Georgia judge allows voting Saturday after Thanksgiving, a victory for Democrats

Photo: Michael Scott Milner (Shutterstock)

Photo: Michael Scott Milner (Shutterstock)

It’s a victory for Georgia Democrats this week when a Fulton County judge ruled Friday that early voting in the state’s runoff election could actually happen on the Saturday after Thanksgiving. This comes after arguments were advanced that state law precludes such an action.

A 2016 state law that bans early voting on the second Saturday before a runoff election, if that day falls a day or two after a federal holiday, has been argued by Georgia Democrats to disenfranchise voters who don’t attend during weekday hours participate in early voting. This population, made up largely of college students, low-income voters, and people of color, tends to vote democratically.

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According to the New York Times, Judge Thomas A. Cox of the Superior Court of Fulton County issued a 10-page order ruling that the law does not apply specifically to runoff elections and that Saturday’s vote should be considered an “essential part.” . of the election process. This is especially true given that Georgia’s runoff election window is no shorter under the grand election law Republicans passed last year. The runoff election will take place on December 6 this year.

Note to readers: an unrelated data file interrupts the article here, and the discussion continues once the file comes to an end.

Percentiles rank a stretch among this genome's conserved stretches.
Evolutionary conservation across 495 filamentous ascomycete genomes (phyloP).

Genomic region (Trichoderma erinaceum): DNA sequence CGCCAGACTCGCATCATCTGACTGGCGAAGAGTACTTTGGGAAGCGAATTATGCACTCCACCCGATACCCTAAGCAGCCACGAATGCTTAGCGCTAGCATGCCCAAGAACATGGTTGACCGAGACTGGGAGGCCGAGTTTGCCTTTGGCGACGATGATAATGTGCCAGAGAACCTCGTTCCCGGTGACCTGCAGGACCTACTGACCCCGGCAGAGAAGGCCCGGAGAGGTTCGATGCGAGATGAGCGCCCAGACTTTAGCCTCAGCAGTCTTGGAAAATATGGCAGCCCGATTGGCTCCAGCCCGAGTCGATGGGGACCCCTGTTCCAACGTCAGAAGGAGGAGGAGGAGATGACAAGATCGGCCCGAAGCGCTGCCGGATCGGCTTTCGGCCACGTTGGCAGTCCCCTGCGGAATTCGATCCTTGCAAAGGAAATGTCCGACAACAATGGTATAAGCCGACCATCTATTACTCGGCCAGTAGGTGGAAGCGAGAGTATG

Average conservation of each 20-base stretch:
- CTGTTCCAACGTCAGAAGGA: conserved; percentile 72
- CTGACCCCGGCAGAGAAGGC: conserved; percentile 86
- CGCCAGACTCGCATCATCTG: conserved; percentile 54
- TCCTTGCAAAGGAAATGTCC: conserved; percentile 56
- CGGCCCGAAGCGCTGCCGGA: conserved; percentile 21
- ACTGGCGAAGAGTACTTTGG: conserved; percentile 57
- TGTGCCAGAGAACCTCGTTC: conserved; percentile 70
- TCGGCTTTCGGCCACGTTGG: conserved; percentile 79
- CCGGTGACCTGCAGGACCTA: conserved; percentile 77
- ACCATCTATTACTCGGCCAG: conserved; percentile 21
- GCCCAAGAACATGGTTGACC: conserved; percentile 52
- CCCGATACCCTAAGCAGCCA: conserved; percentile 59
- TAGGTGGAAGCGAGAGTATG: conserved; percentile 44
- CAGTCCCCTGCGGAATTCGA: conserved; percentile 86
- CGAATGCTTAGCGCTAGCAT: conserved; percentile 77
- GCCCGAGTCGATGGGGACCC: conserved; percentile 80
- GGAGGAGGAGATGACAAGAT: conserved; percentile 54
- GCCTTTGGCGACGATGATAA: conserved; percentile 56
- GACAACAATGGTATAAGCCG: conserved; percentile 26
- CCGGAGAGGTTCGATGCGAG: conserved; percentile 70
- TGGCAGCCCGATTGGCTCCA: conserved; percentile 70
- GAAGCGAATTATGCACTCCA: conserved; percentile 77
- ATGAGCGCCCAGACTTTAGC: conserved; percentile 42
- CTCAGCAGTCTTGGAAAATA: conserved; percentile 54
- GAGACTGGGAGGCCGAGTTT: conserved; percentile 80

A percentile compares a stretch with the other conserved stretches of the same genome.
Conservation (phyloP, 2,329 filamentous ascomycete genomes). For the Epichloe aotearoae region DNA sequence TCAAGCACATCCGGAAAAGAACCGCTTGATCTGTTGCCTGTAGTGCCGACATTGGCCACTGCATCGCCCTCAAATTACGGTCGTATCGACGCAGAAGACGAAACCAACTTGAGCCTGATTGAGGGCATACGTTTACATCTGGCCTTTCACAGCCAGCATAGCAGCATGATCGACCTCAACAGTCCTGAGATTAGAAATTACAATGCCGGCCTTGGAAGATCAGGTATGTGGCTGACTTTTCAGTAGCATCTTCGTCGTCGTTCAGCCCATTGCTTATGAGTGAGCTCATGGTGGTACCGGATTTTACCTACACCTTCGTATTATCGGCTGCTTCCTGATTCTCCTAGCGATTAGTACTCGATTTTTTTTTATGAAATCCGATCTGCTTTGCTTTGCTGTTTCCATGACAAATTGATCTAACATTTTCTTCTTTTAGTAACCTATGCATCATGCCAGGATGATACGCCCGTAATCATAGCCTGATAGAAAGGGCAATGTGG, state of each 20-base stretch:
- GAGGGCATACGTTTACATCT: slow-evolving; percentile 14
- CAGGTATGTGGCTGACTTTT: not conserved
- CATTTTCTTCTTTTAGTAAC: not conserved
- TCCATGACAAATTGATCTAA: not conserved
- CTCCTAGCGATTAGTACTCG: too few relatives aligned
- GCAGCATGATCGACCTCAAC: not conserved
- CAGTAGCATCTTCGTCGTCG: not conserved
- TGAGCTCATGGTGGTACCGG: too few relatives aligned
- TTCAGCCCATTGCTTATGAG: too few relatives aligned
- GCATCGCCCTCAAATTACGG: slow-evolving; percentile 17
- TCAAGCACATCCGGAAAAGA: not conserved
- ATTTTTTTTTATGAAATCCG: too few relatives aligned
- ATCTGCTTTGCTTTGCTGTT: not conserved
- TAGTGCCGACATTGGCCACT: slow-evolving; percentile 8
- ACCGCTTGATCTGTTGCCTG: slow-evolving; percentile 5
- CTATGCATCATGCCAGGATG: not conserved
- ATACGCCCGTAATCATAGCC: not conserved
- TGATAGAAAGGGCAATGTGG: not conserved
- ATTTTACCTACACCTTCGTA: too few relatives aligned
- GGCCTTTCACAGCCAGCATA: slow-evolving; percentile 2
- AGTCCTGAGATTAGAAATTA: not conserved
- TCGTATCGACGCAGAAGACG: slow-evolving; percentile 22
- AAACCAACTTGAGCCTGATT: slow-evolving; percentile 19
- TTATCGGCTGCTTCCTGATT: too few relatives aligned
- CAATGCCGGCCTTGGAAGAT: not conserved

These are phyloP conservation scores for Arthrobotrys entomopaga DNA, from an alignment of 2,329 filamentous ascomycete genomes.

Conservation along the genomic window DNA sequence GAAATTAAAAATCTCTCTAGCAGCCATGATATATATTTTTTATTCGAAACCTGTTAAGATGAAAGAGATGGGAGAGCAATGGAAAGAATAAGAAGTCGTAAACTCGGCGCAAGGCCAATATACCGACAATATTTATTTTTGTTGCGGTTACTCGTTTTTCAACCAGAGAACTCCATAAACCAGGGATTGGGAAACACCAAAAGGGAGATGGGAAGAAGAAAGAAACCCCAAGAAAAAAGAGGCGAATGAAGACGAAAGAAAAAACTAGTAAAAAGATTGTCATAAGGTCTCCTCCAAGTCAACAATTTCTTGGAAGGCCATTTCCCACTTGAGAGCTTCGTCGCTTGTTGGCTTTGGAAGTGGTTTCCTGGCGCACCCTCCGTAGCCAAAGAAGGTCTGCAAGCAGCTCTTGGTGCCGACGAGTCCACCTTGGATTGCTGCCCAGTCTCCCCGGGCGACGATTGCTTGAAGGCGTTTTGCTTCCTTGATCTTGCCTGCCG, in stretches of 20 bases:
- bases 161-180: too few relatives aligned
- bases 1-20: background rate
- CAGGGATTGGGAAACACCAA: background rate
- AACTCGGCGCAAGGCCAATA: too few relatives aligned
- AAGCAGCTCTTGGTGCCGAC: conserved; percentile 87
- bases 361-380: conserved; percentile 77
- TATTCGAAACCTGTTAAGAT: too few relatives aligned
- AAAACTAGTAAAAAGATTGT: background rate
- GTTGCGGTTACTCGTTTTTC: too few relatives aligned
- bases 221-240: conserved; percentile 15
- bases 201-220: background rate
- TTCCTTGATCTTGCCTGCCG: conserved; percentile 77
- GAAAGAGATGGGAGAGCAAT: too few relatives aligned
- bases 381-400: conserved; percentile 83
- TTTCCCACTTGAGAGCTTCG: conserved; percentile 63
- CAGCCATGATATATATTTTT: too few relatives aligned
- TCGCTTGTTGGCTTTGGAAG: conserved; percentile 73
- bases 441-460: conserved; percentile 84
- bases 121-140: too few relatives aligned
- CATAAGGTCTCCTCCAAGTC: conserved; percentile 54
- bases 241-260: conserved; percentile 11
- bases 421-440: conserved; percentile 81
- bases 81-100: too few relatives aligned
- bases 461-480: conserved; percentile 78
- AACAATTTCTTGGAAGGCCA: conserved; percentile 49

Additionally, Judge Cox ruled that without a vote on Saturday, Democratic groups and their constituents would suffer “immediate and irreparable harm.”

While Secretary of State Brad Raffensperger, a Republican, initially stated that Saturday’s vote was possible during the runoff, attorneys in his office said it would conflict with the upcoming holiday weekend. The bureau also noted that the Saturday after Thanksgiving would fall on the day after the state holiday that once celebrated the birthday of defamed Confederate General Robert E. Lee.

On Tuesday, however, several Democratic groups, including Sen. Raphael Warnock, sued to keep Saturday’s elections, saying the bureau had interpreted the law too narrowly and such access to the polls would disenfranchise voters, who most commonly support the Democratic Party.

During a Tuesday news conference, Warnock doubled down on his support for the lawsuit and also persuaded county election officials to extend their voting times.

When the celebratory news was released on Friday, the Democratic Senators’ Campaign Committee, the Georgia Democratic Party and Mr. Warnock’s campaign called the judge’s ruling “a victory for every Georgia voter, but especially for workers and students who want a bigger one.” will have a chance to make their voices heard in this election.”

They continued in their statement by saying, “We look forward to the districts’ announcement that they will give Georgians the opportunity to vote on Saturday, November 26.”

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